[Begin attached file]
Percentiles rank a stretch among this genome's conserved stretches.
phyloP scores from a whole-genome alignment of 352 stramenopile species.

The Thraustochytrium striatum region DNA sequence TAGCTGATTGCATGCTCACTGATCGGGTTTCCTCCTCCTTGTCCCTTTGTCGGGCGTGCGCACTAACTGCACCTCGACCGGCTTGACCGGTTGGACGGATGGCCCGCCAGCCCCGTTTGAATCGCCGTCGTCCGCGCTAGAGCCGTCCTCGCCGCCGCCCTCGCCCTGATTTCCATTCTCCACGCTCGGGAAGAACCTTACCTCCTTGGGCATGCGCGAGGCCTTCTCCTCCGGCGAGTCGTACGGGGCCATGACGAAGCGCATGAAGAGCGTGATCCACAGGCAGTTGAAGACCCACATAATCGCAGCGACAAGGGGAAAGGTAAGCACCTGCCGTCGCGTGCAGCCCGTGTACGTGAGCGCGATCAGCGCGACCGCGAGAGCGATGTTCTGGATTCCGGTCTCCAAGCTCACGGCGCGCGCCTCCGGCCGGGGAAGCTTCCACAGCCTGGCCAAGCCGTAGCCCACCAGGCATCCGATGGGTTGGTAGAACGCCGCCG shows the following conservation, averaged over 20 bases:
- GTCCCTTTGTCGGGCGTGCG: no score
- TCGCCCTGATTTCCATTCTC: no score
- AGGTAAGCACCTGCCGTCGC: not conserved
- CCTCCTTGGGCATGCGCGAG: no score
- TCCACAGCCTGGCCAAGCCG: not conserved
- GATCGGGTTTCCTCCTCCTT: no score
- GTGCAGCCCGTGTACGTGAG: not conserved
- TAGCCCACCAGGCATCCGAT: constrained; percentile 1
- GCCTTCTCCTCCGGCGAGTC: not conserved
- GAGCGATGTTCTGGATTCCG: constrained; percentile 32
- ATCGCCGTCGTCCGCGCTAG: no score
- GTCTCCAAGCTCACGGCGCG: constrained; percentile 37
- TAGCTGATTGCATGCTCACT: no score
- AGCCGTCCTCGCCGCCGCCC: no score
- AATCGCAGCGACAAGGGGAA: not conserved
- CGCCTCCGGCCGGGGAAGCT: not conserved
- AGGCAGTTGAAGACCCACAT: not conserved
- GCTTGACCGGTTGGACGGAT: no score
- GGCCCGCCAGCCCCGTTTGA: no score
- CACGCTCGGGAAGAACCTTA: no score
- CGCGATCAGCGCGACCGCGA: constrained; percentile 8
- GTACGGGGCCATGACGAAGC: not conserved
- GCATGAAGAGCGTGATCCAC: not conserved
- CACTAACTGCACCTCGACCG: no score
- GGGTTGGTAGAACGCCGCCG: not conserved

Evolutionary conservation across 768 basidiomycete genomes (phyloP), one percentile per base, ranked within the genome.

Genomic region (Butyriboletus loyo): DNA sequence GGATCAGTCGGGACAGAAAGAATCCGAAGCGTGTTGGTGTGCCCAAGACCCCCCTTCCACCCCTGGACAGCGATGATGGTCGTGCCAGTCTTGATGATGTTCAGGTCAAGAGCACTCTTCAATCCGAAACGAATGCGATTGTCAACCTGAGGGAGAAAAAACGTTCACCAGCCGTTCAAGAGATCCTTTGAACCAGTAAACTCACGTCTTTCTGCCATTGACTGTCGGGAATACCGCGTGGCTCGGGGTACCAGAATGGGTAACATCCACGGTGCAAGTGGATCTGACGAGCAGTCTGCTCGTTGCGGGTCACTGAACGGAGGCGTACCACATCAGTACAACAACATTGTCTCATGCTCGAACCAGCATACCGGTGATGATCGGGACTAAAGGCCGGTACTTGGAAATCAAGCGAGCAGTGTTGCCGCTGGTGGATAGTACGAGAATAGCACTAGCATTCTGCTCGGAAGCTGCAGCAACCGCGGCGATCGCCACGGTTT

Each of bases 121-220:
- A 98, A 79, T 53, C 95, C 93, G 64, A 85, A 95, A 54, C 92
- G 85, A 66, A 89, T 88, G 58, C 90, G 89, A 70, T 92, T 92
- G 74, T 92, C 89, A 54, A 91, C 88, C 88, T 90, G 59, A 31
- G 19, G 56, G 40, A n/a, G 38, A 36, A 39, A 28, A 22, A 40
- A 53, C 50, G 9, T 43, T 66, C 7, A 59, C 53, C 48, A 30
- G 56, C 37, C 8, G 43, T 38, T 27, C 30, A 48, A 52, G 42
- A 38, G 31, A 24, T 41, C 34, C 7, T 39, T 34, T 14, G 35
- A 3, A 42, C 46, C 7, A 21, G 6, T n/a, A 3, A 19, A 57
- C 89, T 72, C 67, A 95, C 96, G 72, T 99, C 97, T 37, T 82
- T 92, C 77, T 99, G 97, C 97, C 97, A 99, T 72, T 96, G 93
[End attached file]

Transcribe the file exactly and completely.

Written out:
Percentiles rank a stretch among this genome's conserved stretches.
phyloP scores from a whole-genome alignment of 352 stramenopile species.

The Thraustochytrium striatum region DNA sequence TAGCTGATTGCATGCTCACTGATCGGGTTTCCTCCTCCTTGTCCCTTTGTCGGGCGTGCGCACTAACTGCACCTCGACCGGCTTGACCGGTTGGACGGATGGCCCGCCAGCCCCGTTTGAATCGCCGTCGTCCGCGCTAGAGCCGTCCTCGCCGCCGCCCTCGCCCTGATTTCCATTCTCCACGCTCGGGAAGAACCTTACCTCCTTGGGCATGCGCGAGGCCTTCTCCTCCGGCGAGTCGTACGGGGCCATGACGAAGCGCATGAAGAGCGTGATCCACAGGCAGTTGAAGACCCACATAATCGCAGCGACAAGGGGAAAGGTAAGCACCTGCCGTCGCGTGCAGCCCGTGTACGTGAGCGCGATCAGCGCGACCGCGAGAGCGATGTTCTGGATTCCGGTCTCCAAGCTCACGGCGCGCGCCTCCGGCCGGGGAAGCTTCCACAGCCTGGCCAAGCCGTAGCCCACCAGGCATCCGATGGGTTGGTAGAACGCCGCCG shows the following conservation, averaged over 20 bases:
- GTCCCTTTGTCGGGCGTGCG: no score
- TCGCCCTGATTTCCATTCTC: no score
- AGGTAAGCACCTGCCGTCGC: not conserved
- CCTCCTTGGGCATGCGCGAG: no score
- TCCACAGCCTGGCCAAGCCG: not conserved
- GATCGGGTTTCCTCCTCCTT: no score
- GTGCAGCCCGTGTACGTGAG: not conserved
- TAGCCCACCAGGCATCCGAT: constrained; percentile 1
- GCCTTCTCCTCCGGCGAGTC: not conserved
- GAGCGATGTTCTGGATTCCG: constrained; percentile 32
- ATCGCCGTCGTCCGCGCTAG: no score
- GTCTCCAAGCTCACGGCGCG: constrained; percentile 37
- TAGCTGATTGCATGCTCACT: no score
- AGCCGTCCTCGCCGCCGCCC: no score
- AATCGCAGCGACAAGGGGAA: not conserved
- CGCCTCCGGCCGGGGAAGCT: not conserved
- AGGCAGTTGAAGACCCACAT: not conserved
- GCTTGACCGGTTGGACGGAT: no score
- GGCCCGCCAGCCCCGTTTGA: no score
- CACGCTCGGGAAGAACCTTA: no score
- CGCGATCAGCGCGACCGCGA: constrained; percentile 8
- GTACGGGGCCATGACGAAGC: not conserved
- GCATGAAGAGCGTGATCCAC: not conserved
- CACTAACTGCACCTCGACCG: no score
- GGGTTGGTAGAACGCCGCCG: not conserved

Evolutionary conservation across 768 basidiomycete genomes (phyloP), one percentile per base, ranked within the genome.

Genomic region (Butyriboletus loyo): DNA sequence GGATCAGTCGGGACAGAAAGAATCCGAAGCGTGTTGGTGTGCCCAAGACCCCCCTTCCACCCCTGGACAGCGATGATGGTCGTGCCAGTCTTGATGATGTTCAGGTCAAGAGCACTCTTCAATCCGAAACGAATGCGATTGTCAACCTGAGGGAGAAAAAACGTTCACCAGCCGTTCAAGAGATCCTTTGAACCAGTAAACTCACGTCTTTCTGCCATTGACTGTCGGGAATACCGCGTGGCTCGGGGTACCAGAATGGGTAACATCCACGGTGCAAGTGGATCTGACGAGCAGTCTGCTCGTTGCGGGTCACTGAACGGAGGCGTACCACATCAGTACAACAACATTGTCTCATGCTCGAACCAGCATACCGGTGATGATCGGGACTAAAGGCCGGTACTTGGAAATCAAGCGAGCAGTGTTGCCGCTGGTGGATAGTACGAGAATAGCACTAGCATTCTGCTCGGAAGCTGCAGCAACCGCGGCGATCGCCACGGTTT

Each of bases 121-220:
- A 98, A 79, T 53, C 95, C 93, G 64, A 85, A 95, A 54, C 92
- G 85, A 66, A 89, T 88, G 58, C 90, G 89, A 70, T 92, T 92
- G 74, T 92, C 89, A 54, A 91, C 88, C 88, T 90, G 59, A 31
- G 19, G 56, G 40, A n/a, G 38, A 36, A 39, A 28, A 22, A 40
- A 53, C 50, G 9, T 43, T 66, C 7, A 59, C 53, C 48, A 30
- G 56, C 37, C 8, G 43, T 38, T 27, C 30, A 48, A 52, G 42
- A 38, G 31, A 24, T 41, C 34, C 7, T 39, T 34, T 14, G 35
- A 3, A 42, C 46, C 7, A 21, G 6, T n/a, A 3, A 19, A 57
- C 89, T 72, C 67, A 95, C 96, G 72, T 99, C 97, T 37, T 82
- T 92, C 77, T 99, G 97, C 97, C 97, A 99, T 72, T 96, G 93